Hi, I a new to this site and in love with a man that has been locked up since he was 20 yrs old. We meet through letters and he is close enough to visit every week. He so wants out and says will never go back but so many people tell me he probably wont be able to function out here on the streets.

I love him and want to be with him. He has 17 more months. This is so hard!!! any advice??My only advice is advise him to take everything slow and adjust.after all things have changed quite a bit since he was free and he definately has some adjusting to do.

Wobabi
12-14-2008, 09:21 AM
I always suggest reading up on Post Incarceration Syndromes and the Effects of Long Term Incarceration so you can be familiar with any and all that could be adjustment issues or signs.
Thanks to Mark we always like hearing from those that have been there:thumbsup:

Shush
12-14-2008, 09:42 AM
going out dont start in the moment when somebody is leaving the prison. it starts long ago. there are MANY THINGS TO SPEAK ABOUT, there are many things you can talk about now.

you can prepare your friend with a lot of things for the time he will really be able to get out. this starts with photos from home, it goes on in describing where you live, the region, towns and such thigns, where you go shopping, how you have to drive there and many other things.

talking about habits, YOUR fears (like him going back to prison) as much about HIS fears..... there are many things to talk about.

what has been shared above is one part and it is right, guys have to adapt outside and much to often they dont have the time as the parole officer wants them to work. so so much is coming at the same time! they can handle this, but the symptoms of the change and working out what has been behind them will just happen more in the future: it will still happen.
counseling is one.....treating each other with respect and care and being open for the feelings of the other, this is what brings the deepest healing.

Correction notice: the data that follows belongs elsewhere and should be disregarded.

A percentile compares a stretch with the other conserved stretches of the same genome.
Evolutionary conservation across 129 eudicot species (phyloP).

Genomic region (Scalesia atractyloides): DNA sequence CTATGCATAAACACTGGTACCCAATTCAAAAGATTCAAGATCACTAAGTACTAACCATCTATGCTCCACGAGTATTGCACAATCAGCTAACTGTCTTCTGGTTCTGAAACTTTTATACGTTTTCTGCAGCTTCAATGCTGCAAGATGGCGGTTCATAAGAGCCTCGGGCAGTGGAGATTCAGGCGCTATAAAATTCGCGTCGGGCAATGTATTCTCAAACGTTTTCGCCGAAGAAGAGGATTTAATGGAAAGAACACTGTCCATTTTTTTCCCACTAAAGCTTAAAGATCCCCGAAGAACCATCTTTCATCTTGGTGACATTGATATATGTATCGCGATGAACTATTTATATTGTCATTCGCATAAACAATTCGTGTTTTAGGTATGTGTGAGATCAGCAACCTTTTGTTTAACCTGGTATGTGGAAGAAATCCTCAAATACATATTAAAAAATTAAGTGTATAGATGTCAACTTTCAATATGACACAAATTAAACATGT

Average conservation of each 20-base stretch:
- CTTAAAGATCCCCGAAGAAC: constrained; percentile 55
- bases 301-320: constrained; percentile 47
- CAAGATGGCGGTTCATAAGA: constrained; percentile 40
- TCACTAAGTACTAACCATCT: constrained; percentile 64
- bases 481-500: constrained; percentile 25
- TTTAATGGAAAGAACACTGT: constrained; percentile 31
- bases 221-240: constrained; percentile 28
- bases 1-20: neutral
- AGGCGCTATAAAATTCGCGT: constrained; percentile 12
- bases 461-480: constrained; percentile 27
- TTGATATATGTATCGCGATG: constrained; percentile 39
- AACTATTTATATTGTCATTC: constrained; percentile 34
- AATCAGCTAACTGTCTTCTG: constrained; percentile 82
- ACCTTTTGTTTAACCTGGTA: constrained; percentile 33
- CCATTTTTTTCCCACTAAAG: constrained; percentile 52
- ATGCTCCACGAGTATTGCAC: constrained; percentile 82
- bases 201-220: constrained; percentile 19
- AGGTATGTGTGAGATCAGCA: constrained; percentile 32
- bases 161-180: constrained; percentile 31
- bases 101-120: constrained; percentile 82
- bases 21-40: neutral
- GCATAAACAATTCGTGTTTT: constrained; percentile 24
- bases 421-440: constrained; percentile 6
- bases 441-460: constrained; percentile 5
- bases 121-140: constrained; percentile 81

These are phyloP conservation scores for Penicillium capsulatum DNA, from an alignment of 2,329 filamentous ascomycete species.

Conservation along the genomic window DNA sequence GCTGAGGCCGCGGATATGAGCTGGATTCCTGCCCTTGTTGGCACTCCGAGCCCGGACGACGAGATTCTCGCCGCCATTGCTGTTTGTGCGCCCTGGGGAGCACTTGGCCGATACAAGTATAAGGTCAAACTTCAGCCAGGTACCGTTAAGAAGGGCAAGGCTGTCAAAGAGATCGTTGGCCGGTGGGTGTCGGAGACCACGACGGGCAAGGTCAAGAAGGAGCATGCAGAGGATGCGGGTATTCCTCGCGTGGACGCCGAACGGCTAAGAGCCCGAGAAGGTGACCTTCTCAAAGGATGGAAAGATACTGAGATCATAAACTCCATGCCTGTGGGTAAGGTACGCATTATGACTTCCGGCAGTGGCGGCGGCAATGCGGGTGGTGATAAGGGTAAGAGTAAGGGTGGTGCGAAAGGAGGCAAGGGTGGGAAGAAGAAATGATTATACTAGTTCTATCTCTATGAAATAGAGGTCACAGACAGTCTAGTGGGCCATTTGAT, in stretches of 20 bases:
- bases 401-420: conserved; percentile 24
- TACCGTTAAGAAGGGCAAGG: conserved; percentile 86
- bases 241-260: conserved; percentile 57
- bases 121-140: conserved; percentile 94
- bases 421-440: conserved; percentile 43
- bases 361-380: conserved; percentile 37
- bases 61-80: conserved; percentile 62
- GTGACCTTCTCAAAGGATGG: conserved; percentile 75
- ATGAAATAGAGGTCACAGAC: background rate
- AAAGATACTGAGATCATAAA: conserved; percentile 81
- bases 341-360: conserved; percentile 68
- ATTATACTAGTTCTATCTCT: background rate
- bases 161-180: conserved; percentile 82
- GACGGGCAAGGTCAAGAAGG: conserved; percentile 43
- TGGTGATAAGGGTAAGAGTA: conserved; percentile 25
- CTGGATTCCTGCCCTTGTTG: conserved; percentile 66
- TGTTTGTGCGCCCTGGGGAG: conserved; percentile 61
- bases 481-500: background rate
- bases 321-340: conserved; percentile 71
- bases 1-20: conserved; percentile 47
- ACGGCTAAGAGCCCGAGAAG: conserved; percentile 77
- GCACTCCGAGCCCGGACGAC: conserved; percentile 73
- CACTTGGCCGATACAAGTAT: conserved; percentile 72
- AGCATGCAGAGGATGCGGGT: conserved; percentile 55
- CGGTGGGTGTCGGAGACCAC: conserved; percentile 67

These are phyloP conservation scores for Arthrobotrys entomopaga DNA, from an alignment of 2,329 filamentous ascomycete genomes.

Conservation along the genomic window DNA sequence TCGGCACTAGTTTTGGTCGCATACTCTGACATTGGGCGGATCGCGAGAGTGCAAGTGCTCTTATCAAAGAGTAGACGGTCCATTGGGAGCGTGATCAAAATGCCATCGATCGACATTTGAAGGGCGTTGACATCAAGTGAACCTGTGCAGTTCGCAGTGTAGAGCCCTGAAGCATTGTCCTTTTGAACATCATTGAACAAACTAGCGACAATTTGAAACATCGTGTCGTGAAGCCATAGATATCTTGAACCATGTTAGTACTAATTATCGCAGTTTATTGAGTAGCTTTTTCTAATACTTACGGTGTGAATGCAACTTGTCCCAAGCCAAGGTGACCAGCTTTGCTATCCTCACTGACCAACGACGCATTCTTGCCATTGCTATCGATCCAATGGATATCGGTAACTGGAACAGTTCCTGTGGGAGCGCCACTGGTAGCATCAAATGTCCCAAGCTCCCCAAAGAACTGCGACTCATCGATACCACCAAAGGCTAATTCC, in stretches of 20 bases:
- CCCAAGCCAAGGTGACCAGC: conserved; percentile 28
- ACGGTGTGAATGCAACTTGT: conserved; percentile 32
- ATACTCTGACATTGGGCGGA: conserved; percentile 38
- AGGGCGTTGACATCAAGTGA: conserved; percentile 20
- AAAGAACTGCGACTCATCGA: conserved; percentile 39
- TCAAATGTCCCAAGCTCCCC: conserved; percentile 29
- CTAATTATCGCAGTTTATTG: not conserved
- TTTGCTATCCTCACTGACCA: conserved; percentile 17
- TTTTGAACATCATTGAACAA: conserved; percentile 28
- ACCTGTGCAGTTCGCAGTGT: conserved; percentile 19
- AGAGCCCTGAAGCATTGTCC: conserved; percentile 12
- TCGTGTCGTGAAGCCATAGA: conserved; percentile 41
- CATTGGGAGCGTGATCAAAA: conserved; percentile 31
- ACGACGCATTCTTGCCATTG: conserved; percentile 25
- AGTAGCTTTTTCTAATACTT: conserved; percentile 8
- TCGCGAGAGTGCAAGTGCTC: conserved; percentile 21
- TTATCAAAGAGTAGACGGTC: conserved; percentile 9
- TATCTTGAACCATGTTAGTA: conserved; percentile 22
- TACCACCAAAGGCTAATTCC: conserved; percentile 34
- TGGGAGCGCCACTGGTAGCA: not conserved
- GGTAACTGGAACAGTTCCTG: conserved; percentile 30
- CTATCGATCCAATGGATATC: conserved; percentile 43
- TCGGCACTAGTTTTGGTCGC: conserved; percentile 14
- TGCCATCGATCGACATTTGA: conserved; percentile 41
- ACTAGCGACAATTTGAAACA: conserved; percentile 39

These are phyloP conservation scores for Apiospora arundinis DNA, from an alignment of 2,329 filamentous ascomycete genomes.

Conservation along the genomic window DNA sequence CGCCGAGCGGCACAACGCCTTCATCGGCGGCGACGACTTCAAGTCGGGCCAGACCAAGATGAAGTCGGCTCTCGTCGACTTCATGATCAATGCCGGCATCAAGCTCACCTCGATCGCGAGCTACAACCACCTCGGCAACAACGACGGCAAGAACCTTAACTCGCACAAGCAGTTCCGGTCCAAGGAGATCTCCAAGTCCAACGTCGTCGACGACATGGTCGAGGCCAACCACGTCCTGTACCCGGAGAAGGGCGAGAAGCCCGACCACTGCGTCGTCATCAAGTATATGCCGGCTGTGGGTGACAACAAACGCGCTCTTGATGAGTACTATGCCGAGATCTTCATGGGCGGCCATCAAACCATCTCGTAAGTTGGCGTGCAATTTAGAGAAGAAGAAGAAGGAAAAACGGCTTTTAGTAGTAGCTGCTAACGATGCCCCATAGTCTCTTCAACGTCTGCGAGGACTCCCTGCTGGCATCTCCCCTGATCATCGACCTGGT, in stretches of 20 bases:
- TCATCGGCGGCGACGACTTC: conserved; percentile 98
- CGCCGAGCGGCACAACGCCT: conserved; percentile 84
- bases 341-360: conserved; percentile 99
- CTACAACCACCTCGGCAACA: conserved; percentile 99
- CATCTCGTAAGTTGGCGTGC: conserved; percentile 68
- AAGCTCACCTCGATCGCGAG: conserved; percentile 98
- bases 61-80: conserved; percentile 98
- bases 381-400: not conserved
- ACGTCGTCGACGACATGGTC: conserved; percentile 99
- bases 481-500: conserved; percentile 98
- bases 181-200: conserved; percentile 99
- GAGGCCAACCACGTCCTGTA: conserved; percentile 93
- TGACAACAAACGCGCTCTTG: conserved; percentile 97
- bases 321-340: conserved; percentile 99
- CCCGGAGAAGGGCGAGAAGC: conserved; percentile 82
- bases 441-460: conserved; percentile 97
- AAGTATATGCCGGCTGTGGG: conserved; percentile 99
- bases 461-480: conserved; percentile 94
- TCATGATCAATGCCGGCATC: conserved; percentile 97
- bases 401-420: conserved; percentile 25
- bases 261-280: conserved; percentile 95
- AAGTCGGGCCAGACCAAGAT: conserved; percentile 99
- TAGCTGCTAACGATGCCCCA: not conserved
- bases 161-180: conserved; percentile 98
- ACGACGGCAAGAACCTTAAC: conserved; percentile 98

and there is one main thing you can do: USE THE CHANCE OF HIS RE-DISCOVERING THE WORLD, do it with him and just enjoy the amazing things he discovers!!!!! this is not only a psychic "handicap", it is a great chance to discover life in a new way!

i did read about a guy the other day who got home after a long time of prison.... he was amazed there are pathways along the road. he had forgotten! what fun can it be to discover such with him! there are so many things they are normal for us, it is OUR gift to be allowed to discover thsi world in a complete new way!!!!!

i am honest looking forward of all this!!!!!!

Shush
12-14-2008, 09:48 AM
I just shared with my Man about my thoughts and realised and other important part.

when I came to the US the first time, going to see my Man, ALL HAS BEEN AS STRANGE AND NEW TO ME AS WELL! i have had to learn all, where to shop, what the prices are, where to make copies, how to find my way back to the friend I stayed with. I needed the same help.

if you want to know how it feels.... a little trip to a town and region you dont know, best to an other country it would make you realise how our men feel when they get out of prison.... and I can tell you: after three or four weeks in that "new world", I was happy to go back in my normal one.
to those who get out of prison thsi is not given to be able to go back..... so "their space" is maybe he most important thing to have! their little corner where to put their stuff, where "to be home"....